Robert Surtees' cinematography is about as prominent as any strong aspect of the film, with an intense lighting whose consistency throughout the film is problematic in its lack of dynamicity and overt glamorization, but hard to completely criticize, due to its haunting dreaminess, which is most lovely in the context of tasteful visuals. Naturally, the most tasteful imagery of the film is found within the ballet sequences, which stand to be more lavishly directed, as well as more recurrent, for that matter, but are well worth the wait, thanks to gorgeous classical musicality behind beautiful choreography and fluid, technically sharp dancing. As I said, the direction of the dance sequences stand to be more lavish, but Herbert Ross' passion for ballet is still palpable within his intimate directorial presentation, which doesn't need dance sequences to resonate, for although Ross' chilled storytelling all too often leaves one a little too cold, when the subtlety and grace of the material matches than of Ross' direction, it's hard to not be moved. The consequentiality of this melodrama is pretty questionable, but Ross is hearty no matter what, and his moments of matching ambition, and justifying steadiness, with inspiration implement a human depth to the approach of a story that already has enough taste in concept. Formulaic and melodramatic, yet still talky and lacking in conflict, this story is superficial, if not contrived in its depth, but no matter how messily handled, themes regarding the professional and personal conflicts of artists, both fresh-faced and aging, are intriguing, at least for a character study. Justice is done to the human factor of this character-driven melodrama is done most consistently by the cast, which doesn't have much material to work with, but plenty of talent, highlighted by Shirley Maclaine as a woman of sophistication, pride and flaw, and by Anne Bancroft as an aging beauty who fears for herself and the next generation. The performances would be much more memorable if the film was itself juicier, but no matter how much the acting grows stronger, the material grows more faint more quickly, and yet, the engagement value of the film is rarely truly lost, for although this film is thin and flimsy, it carries enough heart to endear and sometimes compel, but only sometimes.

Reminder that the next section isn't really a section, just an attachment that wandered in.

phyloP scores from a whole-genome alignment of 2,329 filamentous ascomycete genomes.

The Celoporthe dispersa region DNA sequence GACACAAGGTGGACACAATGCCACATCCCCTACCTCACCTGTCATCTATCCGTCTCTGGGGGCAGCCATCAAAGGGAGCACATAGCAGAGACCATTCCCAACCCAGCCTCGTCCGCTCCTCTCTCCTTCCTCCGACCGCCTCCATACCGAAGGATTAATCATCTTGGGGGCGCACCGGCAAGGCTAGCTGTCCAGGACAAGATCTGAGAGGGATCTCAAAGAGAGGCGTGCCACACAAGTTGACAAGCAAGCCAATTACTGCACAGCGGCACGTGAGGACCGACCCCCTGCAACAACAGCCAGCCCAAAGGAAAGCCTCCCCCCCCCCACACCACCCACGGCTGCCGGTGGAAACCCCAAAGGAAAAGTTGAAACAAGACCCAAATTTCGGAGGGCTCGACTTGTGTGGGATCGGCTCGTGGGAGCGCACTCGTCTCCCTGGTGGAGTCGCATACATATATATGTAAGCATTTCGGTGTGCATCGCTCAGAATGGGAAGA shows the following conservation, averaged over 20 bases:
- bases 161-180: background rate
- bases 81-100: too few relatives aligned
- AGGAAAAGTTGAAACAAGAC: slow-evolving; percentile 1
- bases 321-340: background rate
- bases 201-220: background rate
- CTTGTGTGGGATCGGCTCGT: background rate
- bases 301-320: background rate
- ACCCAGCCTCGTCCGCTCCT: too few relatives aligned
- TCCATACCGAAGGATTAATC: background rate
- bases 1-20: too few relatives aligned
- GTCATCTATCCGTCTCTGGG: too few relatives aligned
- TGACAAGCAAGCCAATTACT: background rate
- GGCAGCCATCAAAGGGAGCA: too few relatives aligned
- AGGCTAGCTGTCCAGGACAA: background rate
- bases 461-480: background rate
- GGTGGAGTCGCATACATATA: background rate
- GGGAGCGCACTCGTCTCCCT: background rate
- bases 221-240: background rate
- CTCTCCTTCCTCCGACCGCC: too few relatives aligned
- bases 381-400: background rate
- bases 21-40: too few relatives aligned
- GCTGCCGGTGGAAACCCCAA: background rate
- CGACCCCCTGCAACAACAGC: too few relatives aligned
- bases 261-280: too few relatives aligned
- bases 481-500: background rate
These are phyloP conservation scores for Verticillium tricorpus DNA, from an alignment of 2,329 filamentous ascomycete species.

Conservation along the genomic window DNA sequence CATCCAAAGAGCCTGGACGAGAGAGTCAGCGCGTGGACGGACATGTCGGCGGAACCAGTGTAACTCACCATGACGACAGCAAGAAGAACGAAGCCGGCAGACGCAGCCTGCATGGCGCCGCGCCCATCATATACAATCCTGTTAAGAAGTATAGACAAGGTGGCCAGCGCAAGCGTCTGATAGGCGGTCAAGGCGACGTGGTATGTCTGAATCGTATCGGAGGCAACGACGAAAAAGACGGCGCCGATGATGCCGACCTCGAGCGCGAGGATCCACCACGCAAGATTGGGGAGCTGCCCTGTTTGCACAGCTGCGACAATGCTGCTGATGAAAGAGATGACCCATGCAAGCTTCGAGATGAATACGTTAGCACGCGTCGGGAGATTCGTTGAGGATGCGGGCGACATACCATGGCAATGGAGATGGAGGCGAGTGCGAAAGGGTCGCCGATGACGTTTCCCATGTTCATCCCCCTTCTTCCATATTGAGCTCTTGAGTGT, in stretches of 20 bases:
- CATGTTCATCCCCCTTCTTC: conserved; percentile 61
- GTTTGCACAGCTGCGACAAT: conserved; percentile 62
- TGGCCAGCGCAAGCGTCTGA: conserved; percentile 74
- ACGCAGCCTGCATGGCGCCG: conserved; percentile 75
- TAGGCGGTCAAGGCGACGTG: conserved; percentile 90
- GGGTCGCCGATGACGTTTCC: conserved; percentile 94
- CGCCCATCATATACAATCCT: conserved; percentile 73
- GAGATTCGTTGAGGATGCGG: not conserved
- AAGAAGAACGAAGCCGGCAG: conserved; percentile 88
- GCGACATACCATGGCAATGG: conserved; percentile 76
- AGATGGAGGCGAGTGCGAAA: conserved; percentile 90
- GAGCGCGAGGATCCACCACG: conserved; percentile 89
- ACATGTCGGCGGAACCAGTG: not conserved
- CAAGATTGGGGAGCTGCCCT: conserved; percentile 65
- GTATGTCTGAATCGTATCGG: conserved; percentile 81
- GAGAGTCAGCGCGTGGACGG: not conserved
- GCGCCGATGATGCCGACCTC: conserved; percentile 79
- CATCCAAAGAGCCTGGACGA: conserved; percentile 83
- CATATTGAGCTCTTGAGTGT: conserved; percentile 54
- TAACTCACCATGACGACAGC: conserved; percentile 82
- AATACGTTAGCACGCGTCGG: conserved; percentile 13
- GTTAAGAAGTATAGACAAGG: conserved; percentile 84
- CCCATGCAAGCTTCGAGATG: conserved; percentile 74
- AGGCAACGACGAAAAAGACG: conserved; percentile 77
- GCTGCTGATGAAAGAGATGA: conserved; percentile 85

Overall, the film is formulaic in its subject matter and in its telling of an already thin and talky story, made all the more bland by slow pacing and atmospheric cold spells, which gradually thin momentum with the gradual expansion in the superficialities and melodramatics which secure the final product as rather forgettably underwhelming, but through lovely cinematography, excellent ballet sequences, tasteful direction, intriguing subject matter, and solid performances, Herbert Ross' "The Turning Point" stands as a fair, if faulty study on the personal and professional lives of ballet dancers.